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09 November 2012

Might Does Not Make Right

Just because duplicate sources agree does not mean that they are correct. My great-aunt has two tombstones--both indicate a year of birth of 1920.

Local records in the area where she was born indicate a year of birth of 1910, which is also consistent with her military and all census records.

4 comments:

  1. My grandmother doesn't know what year she was born in because the birth certificate that she got from the courthouse reads 1936 and the one I got from the same courthouse reads 1937 and everyone that would know the correct year is dead....so no, not everything is correct!

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  2. I have an ancestor who had no tombstone, so a few of us went in together to buy one for her. However, the relative who ordered the stone said our ancestor died in 1920 when she really died in 1914. I knew it was wrong the minute I saw it, but there was no point in mentioning it then. The cemetery has the correct info and hopefully if someone else looks at the stone, they will realize that it hasn't been there since 1920 OR 1914.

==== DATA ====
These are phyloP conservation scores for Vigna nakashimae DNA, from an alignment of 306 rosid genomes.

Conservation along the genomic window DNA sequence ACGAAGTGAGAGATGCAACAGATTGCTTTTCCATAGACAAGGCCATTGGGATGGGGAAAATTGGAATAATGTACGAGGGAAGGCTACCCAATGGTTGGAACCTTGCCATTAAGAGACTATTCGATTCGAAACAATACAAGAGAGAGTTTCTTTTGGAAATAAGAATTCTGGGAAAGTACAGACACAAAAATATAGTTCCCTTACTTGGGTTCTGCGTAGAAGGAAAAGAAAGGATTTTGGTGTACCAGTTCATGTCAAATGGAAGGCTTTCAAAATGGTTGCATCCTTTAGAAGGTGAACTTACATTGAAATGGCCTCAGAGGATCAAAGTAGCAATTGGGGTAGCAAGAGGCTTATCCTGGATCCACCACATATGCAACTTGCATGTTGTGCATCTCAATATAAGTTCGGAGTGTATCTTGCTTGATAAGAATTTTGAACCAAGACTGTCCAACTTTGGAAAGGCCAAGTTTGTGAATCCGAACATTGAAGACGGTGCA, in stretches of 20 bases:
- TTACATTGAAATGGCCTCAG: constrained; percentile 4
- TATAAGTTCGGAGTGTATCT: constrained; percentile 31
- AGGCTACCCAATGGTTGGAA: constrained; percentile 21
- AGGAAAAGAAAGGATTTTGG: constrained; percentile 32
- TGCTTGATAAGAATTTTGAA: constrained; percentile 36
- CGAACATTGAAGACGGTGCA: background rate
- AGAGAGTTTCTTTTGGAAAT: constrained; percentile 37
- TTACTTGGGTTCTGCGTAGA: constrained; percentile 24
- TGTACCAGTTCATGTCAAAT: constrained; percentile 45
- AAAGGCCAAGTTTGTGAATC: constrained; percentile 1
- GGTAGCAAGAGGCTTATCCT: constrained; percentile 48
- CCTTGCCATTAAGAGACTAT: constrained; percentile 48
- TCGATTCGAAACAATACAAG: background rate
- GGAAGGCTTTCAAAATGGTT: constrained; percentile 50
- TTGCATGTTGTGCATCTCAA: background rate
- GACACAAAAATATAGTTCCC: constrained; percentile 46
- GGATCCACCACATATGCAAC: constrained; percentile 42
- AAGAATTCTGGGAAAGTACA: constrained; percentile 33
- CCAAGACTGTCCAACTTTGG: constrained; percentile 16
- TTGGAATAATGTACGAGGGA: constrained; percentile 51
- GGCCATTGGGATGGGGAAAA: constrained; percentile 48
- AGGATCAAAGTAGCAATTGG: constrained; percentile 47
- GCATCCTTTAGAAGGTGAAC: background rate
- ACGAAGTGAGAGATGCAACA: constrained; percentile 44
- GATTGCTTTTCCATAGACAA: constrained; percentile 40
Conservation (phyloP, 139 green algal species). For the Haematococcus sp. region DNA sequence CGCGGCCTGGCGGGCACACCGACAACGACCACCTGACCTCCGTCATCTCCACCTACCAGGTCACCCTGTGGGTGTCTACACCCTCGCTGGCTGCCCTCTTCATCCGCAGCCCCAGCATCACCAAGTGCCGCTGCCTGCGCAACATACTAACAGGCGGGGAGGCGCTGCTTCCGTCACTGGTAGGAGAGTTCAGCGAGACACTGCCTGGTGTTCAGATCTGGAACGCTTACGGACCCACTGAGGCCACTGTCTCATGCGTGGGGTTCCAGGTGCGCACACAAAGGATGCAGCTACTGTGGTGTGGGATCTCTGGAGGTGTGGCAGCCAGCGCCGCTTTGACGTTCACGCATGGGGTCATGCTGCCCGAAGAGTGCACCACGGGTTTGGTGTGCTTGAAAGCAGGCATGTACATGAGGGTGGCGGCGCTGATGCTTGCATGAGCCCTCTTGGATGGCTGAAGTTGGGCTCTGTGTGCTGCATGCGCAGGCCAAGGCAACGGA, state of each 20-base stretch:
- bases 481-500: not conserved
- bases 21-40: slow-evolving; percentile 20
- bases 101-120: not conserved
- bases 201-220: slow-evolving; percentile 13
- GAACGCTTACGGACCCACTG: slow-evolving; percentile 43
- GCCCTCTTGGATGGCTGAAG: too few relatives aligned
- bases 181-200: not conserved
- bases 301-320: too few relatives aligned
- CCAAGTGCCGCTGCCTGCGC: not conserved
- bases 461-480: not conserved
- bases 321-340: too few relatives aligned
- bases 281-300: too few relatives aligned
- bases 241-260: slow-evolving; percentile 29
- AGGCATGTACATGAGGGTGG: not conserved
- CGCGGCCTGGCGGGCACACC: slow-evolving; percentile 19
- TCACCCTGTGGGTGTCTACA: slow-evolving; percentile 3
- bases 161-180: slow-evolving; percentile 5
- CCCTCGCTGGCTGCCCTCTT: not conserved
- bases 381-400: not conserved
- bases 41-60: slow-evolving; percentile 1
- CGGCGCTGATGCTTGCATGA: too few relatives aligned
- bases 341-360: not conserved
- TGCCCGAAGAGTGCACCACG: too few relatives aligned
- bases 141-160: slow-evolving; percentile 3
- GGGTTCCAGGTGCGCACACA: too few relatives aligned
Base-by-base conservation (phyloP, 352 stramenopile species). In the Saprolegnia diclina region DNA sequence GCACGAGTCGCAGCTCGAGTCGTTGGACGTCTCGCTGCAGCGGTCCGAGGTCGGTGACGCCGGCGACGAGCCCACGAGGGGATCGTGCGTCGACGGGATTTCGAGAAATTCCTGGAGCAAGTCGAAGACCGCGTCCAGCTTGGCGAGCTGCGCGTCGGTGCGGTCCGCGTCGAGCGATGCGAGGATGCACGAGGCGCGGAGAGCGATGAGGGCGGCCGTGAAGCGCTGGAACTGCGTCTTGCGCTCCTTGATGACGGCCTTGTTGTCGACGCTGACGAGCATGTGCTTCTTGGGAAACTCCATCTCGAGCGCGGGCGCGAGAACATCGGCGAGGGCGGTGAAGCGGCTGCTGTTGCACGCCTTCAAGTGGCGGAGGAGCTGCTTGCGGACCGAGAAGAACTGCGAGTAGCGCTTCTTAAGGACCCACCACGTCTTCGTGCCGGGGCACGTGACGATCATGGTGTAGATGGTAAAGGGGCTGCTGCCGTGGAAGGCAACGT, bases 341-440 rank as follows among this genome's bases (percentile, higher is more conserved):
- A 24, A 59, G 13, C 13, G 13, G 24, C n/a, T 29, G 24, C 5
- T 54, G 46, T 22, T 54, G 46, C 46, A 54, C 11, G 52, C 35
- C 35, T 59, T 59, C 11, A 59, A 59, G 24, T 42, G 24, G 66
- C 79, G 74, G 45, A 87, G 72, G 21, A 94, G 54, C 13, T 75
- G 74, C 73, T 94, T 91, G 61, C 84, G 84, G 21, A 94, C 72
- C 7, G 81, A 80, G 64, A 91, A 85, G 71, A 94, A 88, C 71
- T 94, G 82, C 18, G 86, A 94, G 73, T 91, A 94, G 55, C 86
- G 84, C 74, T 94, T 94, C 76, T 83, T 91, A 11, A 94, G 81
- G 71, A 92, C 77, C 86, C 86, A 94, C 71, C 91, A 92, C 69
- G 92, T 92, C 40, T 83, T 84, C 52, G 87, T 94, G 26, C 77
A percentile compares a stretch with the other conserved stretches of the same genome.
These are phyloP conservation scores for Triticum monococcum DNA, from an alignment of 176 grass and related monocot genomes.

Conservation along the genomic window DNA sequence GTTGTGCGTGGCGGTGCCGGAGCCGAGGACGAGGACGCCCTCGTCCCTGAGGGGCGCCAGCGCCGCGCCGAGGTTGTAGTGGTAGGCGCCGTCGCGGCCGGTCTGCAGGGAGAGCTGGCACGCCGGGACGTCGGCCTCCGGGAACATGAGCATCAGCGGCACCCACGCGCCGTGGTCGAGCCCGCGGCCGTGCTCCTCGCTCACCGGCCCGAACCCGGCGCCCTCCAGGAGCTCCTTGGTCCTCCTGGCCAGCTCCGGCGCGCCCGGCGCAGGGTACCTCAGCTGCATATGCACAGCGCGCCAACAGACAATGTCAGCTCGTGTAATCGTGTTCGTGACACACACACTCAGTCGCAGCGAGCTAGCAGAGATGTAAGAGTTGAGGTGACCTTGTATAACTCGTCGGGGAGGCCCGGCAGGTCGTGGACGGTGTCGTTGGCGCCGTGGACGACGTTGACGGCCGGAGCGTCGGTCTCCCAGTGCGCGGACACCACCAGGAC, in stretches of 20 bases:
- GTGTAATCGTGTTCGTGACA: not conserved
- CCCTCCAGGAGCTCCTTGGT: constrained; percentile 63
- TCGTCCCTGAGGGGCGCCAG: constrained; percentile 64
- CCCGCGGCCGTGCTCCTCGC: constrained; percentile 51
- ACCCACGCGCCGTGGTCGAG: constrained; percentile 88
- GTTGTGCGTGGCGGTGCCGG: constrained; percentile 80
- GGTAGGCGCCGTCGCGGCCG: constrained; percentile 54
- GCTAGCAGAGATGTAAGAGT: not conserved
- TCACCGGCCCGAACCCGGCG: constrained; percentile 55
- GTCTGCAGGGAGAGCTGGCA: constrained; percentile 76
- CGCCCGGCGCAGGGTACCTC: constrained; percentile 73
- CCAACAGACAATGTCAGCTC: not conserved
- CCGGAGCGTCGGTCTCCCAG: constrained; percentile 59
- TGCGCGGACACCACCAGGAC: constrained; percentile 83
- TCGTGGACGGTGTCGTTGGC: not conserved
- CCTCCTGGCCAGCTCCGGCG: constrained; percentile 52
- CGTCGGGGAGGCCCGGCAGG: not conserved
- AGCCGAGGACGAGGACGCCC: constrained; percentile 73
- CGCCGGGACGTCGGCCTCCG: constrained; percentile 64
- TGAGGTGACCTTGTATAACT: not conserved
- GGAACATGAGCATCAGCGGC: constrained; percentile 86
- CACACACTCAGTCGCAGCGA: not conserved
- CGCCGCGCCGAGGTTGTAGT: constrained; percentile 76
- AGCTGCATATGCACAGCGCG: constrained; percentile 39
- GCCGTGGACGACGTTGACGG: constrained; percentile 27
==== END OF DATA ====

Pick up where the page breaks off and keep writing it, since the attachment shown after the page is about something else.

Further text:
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  3. Michael, I'm curious. Would you care to explain why your great-aunt had two tombstones? Buried twice (reinterred)? One stone with a first husband, one with the second? Competing factions of relatives - our stone is better than your stone? One on a church wall and one in the churchyard?

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  4. One of Aunt Margaret's tombstones had her name and that of her husband on it--apparently erected some time after his death in the 1950s. Then after her death, her date of death was inscribed on their joint stone and a separate stone from the United States military was also erected with her name, birth and death dates, and the name of the military organization in which she served.

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